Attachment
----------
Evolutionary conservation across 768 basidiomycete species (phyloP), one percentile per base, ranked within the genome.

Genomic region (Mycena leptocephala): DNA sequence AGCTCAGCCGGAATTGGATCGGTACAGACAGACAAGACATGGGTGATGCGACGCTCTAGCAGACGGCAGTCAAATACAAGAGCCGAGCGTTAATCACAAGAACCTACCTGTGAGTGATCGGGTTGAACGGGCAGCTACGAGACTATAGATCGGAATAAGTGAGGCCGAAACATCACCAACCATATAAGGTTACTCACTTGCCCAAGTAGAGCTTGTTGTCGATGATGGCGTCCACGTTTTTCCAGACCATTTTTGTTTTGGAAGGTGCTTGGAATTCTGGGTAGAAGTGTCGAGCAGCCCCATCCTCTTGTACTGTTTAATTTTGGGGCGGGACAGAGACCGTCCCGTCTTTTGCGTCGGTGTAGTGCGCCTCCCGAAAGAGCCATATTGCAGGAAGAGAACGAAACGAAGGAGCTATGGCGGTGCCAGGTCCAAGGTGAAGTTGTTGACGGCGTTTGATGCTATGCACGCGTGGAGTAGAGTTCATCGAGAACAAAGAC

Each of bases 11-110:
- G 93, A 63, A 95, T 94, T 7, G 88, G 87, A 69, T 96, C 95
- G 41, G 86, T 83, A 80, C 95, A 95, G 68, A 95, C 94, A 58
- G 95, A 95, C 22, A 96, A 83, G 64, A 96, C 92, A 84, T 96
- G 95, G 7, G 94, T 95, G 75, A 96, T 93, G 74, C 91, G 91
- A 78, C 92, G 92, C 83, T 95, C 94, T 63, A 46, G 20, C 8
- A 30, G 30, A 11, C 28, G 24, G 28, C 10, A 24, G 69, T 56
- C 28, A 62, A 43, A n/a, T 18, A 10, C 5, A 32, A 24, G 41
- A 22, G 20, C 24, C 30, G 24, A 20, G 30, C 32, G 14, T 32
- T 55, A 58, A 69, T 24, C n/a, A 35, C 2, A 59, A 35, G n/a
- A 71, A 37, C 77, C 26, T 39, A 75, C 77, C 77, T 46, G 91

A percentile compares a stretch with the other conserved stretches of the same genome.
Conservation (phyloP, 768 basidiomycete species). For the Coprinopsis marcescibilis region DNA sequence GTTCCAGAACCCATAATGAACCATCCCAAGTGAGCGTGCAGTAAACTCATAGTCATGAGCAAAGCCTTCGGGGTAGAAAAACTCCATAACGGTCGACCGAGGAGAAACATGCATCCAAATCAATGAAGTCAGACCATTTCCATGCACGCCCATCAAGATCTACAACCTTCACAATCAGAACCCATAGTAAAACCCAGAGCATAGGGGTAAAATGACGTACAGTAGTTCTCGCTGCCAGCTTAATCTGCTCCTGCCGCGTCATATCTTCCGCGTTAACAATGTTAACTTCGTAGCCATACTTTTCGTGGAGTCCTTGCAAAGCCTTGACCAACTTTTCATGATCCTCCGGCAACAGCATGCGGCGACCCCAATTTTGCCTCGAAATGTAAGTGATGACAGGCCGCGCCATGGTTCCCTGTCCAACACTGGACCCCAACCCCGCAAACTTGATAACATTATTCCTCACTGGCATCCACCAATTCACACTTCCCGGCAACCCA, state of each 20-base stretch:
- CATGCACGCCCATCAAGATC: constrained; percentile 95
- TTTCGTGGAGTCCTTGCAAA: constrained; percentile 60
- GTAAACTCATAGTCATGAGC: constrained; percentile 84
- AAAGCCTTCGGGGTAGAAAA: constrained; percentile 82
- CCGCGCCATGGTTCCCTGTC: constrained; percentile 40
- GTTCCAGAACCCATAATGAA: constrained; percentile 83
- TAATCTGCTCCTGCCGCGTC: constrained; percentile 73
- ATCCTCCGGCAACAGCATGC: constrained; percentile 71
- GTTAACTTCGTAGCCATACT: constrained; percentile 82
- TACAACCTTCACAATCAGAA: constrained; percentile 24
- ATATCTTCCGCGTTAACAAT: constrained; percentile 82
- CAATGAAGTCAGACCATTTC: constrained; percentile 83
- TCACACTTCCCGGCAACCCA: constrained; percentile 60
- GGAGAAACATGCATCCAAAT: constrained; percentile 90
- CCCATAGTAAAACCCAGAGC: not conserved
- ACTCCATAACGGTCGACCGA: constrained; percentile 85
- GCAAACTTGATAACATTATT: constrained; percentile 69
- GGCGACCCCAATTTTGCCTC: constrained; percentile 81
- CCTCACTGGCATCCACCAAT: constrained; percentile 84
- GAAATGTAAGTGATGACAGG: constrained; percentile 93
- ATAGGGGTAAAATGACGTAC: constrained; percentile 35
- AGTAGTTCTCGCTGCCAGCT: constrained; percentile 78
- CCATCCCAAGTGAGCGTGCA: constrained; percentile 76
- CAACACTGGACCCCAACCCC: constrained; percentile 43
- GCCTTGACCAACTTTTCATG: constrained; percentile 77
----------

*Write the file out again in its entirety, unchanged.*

Evolutionary conservation across 768 basidiomycete species (phyloP), one percentile per base, ranked within the genome.

Genomic region (Mycena leptocephala): DNA sequence AGCTCAGCCGGAATTGGATCGGTACAGACAGACAAGACATGGGTGATGCGACGCTCTAGCAGACGGCAGTCAAATACAAGAGCCGAGCGTTAATCACAAGAACCTACCTGTGAGTGATCGGGTTGAACGGGCAGCTACGAGACTATAGATCGGAATAAGTGAGGCCGAAACATCACCAACCATATAAGGTTACTCACTTGCCCAAGTAGAGCTTGTTGTCGATGATGGCGTCCACGTTTTTCCAGACCATTTTTGTTTTGGAAGGTGCTTGGAATTCTGGGTAGAAGTGTCGAGCAGCCCCATCCTCTTGTACTGTTTAATTTTGGGGCGGGACAGAGACCGTCCCGTCTTTTGCGTCGGTGTAGTGCGCCTCCCGAAAGAGCCATATTGCAGGAAGAGAACGAAACGAAGGAGCTATGGCGGTGCCAGGTCCAAGGTGAAGTTGTTGACGGCGTTTGATGCTATGCACGCGTGGAGTAGAGTTCATCGAGAACAAAGAC

Each of bases 11-110:
- G 93, A 63, A 95, T 94, T 7, G 88, G 87, A 69, T 96, C 95
- G 41, G 86, T 83, A 80, C 95, A 95, G 68, A 95, C 94, A 58
- G 95, A 95, C 22, A 96, A 83, G 64, A 96, C 92, A 84, T 96
- G 95, G 7, G 94, T 95, G 75, A 96, T 93, G 74, C 91, G 91
- A 78, C 92, G 92, C 83, T 95, C 94, T 63, A 46, G 20, C 8
- A 30, G 30, A 11, C 28, G 24, G 28, C 10, A 24, G 69, T 56
- C 28, A 62, A 43, A n/a, T 18, A 10, C 5, A 32, A 24, G 41
- A 22, G 20, C 24, C 30, G 24, A 20, G 30, C 32, G 14, T 32
- T 55, A 58, A 69, T 24, C n/a, A 35, C 2, A 59, A 35, G n/a
- A 71, A 37, C 77, C 26, T 39, A 75, C 77, C 77, T 46, G 91

A percentile compares a stretch with the other conserved stretches of the same genome.
Conservation (phyloP, 768 basidiomycete species). For the Coprinopsis marcescibilis region DNA sequence GTTCCAGAACCCATAATGAACCATCCCAAGTGAGCGTGCAGTAAACTCATAGTCATGAGCAAAGCCTTCGGGGTAGAAAAACTCCATAACGGTCGACCGAGGAGAAACATGCATCCAAATCAATGAAGTCAGACCATTTCCATGCACGCCCATCAAGATCTACAACCTTCACAATCAGAACCCATAGTAAAACCCAGAGCATAGGGGTAAAATGACGTACAGTAGTTCTCGCTGCCAGCTTAATCTGCTCCTGCCGCGTCATATCTTCCGCGTTAACAATGTTAACTTCGTAGCCATACTTTTCGTGGAGTCCTTGCAAAGCCTTGACCAACTTTTCATGATCCTCCGGCAACAGCATGCGGCGACCCCAATTTTGCCTCGAAATGTAAGTGATGACAGGCCGCGCCATGGTTCCCTGTCCAACACTGGACCCCAACCCCGCAAACTTGATAACATTATTCCTCACTGGCATCCACCAATTCACACTTCCCGGCAACCCA, state of each 20-base stretch:
- CATGCACGCCCATCAAGATC: constrained; percentile 95
- TTTCGTGGAGTCCTTGCAAA: constrained; percentile 60
- GTAAACTCATAGTCATGAGC: constrained; percentile 84
- AAAGCCTTCGGGGTAGAAAA: constrained; percentile 82
- CCGCGCCATGGTTCCCTGTC: constrained; percentile 40
- GTTCCAGAACCCATAATGAA: constrained; percentile 83
- TAATCTGCTCCTGCCGCGTC: constrained; percentile 73
- ATCCTCCGGCAACAGCATGC: constrained; percentile 71
- GTTAACTTCGTAGCCATACT: constrained; percentile 82
- TACAACCTTCACAATCAGAA: constrained; percentile 24
- ATATCTTCCGCGTTAACAAT: constrained; percentile 82
- CAATGAAGTCAGACCATTTC: constrained; percentile 83
- TCACACTTCCCGGCAACCCA: constrained; percentile 60
- GGAGAAACATGCATCCAAAT: constrained; percentile 90
- CCCATAGTAAAACCCAGAGC: not conserved
- ACTCCATAACGGTCGACCGA: constrained; percentile 85
- GCAAACTTGATAACATTATT: constrained; percentile 69
- GGCGACCCCAATTTTGCCTC: constrained; percentile 81
- CCTCACTGGCATCCACCAAT: constrained; percentile 84
- GAAATGTAAGTGATGACAGG: constrained; percentile 93
- ATAGGGGTAAAATGACGTAC: constrained; percentile 35
- AGTAGTTCTCGCTGCCAGCT: constrained; percentile 78
- CCATCCCAAGTGAGCGTGCA: constrained; percentile 76
- CAACACTGGACCCCAACCCC: constrained; percentile 43
- GCCTTGACCAACTTTTCATG: constrained; percentile 77